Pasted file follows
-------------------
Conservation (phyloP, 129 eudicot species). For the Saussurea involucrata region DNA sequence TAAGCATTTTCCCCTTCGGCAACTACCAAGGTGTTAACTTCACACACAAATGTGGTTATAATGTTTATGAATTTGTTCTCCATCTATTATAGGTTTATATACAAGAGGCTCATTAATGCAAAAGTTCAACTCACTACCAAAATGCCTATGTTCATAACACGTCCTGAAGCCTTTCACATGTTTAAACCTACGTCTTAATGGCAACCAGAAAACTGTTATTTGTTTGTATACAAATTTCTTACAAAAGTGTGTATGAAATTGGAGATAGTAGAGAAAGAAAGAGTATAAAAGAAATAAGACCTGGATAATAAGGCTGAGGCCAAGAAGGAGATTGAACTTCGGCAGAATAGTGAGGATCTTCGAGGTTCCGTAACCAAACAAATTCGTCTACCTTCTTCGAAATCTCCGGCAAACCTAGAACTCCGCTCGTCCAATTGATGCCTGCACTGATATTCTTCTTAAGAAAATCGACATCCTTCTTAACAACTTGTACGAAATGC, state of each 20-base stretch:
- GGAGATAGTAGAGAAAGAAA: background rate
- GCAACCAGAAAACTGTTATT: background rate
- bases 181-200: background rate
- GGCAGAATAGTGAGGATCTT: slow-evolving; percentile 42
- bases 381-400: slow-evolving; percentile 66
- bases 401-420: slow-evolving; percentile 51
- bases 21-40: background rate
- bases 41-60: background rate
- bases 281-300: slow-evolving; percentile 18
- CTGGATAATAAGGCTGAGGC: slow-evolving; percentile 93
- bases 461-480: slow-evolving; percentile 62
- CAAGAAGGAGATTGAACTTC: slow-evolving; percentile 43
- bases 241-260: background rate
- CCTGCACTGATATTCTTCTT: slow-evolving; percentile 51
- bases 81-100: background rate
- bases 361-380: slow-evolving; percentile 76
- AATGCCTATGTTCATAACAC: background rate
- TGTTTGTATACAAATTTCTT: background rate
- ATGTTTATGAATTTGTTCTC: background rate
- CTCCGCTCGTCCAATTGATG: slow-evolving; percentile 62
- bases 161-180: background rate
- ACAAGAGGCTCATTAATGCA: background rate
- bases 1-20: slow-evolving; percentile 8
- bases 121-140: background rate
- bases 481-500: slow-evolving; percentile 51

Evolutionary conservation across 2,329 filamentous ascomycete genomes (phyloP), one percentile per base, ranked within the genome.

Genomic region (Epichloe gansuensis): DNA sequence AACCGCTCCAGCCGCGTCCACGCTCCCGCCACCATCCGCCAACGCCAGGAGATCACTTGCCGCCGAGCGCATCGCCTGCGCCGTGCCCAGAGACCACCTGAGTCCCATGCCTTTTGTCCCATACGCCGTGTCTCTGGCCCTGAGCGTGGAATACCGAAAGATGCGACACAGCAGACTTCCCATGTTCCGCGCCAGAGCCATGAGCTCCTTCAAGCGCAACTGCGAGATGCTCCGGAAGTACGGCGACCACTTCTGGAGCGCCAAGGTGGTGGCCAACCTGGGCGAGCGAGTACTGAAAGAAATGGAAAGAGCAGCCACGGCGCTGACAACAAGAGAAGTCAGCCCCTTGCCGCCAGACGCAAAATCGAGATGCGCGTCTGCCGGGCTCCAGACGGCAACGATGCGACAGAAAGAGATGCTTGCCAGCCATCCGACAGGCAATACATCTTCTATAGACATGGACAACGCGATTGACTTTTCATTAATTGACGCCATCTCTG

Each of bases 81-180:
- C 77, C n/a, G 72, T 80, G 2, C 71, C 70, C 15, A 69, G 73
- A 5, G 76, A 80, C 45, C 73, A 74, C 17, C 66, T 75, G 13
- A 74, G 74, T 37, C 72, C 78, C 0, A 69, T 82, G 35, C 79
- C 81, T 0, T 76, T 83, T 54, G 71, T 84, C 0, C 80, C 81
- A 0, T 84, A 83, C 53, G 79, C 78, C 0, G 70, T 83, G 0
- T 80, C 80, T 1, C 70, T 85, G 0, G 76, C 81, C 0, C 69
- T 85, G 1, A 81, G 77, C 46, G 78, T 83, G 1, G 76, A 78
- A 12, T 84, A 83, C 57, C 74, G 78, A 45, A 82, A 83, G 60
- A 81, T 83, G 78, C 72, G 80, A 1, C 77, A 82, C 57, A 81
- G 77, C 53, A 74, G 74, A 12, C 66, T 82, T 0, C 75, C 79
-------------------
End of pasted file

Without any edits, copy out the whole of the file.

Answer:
Conservation (phyloP, 129 eudicot species). For the Saussurea involucrata region DNA sequence TAAGCATTTTCCCCTTCGGCAACTACCAAGGTGTTAACTTCACACACAAATGTGGTTATAATGTTTATGAATTTGTTCTCCATCTATTATAGGTTTATATACAAGAGGCTCATTAATGCAAAAGTTCAACTCACTACCAAAATGCCTATGTTCATAACACGTCCTGAAGCCTTTCACATGTTTAAACCTACGTCTTAATGGCAACCAGAAAACTGTTATTTGTTTGTATACAAATTTCTTACAAAAGTGTGTATGAAATTGGAGATAGTAGAGAAAGAAAGAGTATAAAAGAAATAAGACCTGGATAATAAGGCTGAGGCCAAGAAGGAGATTGAACTTCGGCAGAATAGTGAGGATCTTCGAGGTTCCGTAACCAAACAAATTCGTCTACCTTCTTCGAAATCTCCGGCAAACCTAGAACTCCGCTCGTCCAATTGATGCCTGCACTGATATTCTTCTTAAGAAAATCGACATCCTTCTTAACAACTTGTACGAAATGC, state of each 20-base stretch:
- GGAGATAGTAGAGAAAGAAA: background rate
- GCAACCAGAAAACTGTTATT: background rate
- bases 181-200: background rate
- GGCAGAATAGTGAGGATCTT: slow-evolving; percentile 42
- bases 381-400: slow-evolving; percentile 66
- bases 401-420: slow-evolving; percentile 51
- bases 21-40: background rate
- bases 41-60: background rate
- bases 281-300: slow-evolving; percentile 18
- CTGGATAATAAGGCTGAGGC: slow-evolving; percentile 93
- bases 461-480: slow-evolving; percentile 62
- CAAGAAGGAGATTGAACTTC: slow-evolving; percentile 43
- bases 241-260: background rate
- CCTGCACTGATATTCTTCTT: slow-evolving; percentile 51
- bases 81-100: background rate
- bases 361-380: slow-evolving; percentile 76
- AATGCCTATGTTCATAACAC: background rate
- TGTTTGTATACAAATTTCTT: background rate
- ATGTTTATGAATTTGTTCTC: background rate
- CTCCGCTCGTCCAATTGATG: slow-evolving; percentile 62
- bases 161-180: background rate
- ACAAGAGGCTCATTAATGCA: background rate
- bases 1-20: slow-evolving; percentile 8
- bases 121-140: background rate
- bases 481-500: slow-evolving; percentile 51

Evolutionary conservation across 2,329 filamentous ascomycete genomes (phyloP), one percentile per base, ranked within the genome.

Genomic region (Epichloe gansuensis): DNA sequence AACCGCTCCAGCCGCGTCCACGCTCCCGCCACCATCCGCCAACGCCAGGAGATCACTTGCCGCCGAGCGCATCGCCTGCGCCGTGCCCAGAGACCACCTGAGTCCCATGCCTTTTGTCCCATACGCCGTGTCTCTGGCCCTGAGCGTGGAATACCGAAAGATGCGACACAGCAGACTTCCCATGTTCCGCGCCAGAGCCATGAGCTCCTTCAAGCGCAACTGCGAGATGCTCCGGAAGTACGGCGACCACTTCTGGAGCGCCAAGGTGGTGGCCAACCTGGGCGAGCGAGTACTGAAAGAAATGGAAAGAGCAGCCACGGCGCTGACAACAAGAGAAGTCAGCCCCTTGCCGCCAGACGCAAAATCGAGATGCGCGTCTGCCGGGCTCCAGACGGCAACGATGCGACAGAAAGAGATGCTTGCCAGCCATCCGACAGGCAATACATCTTCTATAGACATGGACAACGCGATTGACTTTTCATTAATTGACGCCATCTCTG

Each of bases 81-180:
- C 77, C n/a, G 72, T 80, G 2, C 71, C 70, C 15, A 69, G 73
- A 5, G 76, A 80, C 45, C 73, A 74, C 17, C 66, T 75, G 13
- A 74, G 74, T 37, C 72, C 78, C 0, A 69, T 82, G 35, C 79
- C 81, T 0, T 76, T 83, T 54, G 71, T 84, C 0, C 80, C 81
- A 0, T 84, A 83, C 53, G 79, C 78, C 0, G 70, T 83, G 0
- T 80, C 80, T 1, C 70, T 85, G 0, G 76, C 81, C 0, C 69
- T 85, G 1, A 81, G 77, C 46, G 78, T 83, G 1, G 76, A 78
- A 12, T 84, A 83, C 57, C 74, G 78, A 45, A 82, A 83, G 60
- A 81, T 83, G 78, C 72, G 80, A 1, C 77, A 82, C 57, A 81
- G 77, C 53, A 74, G 74, A 12, C 66, T 82, T 0, C 75, C 79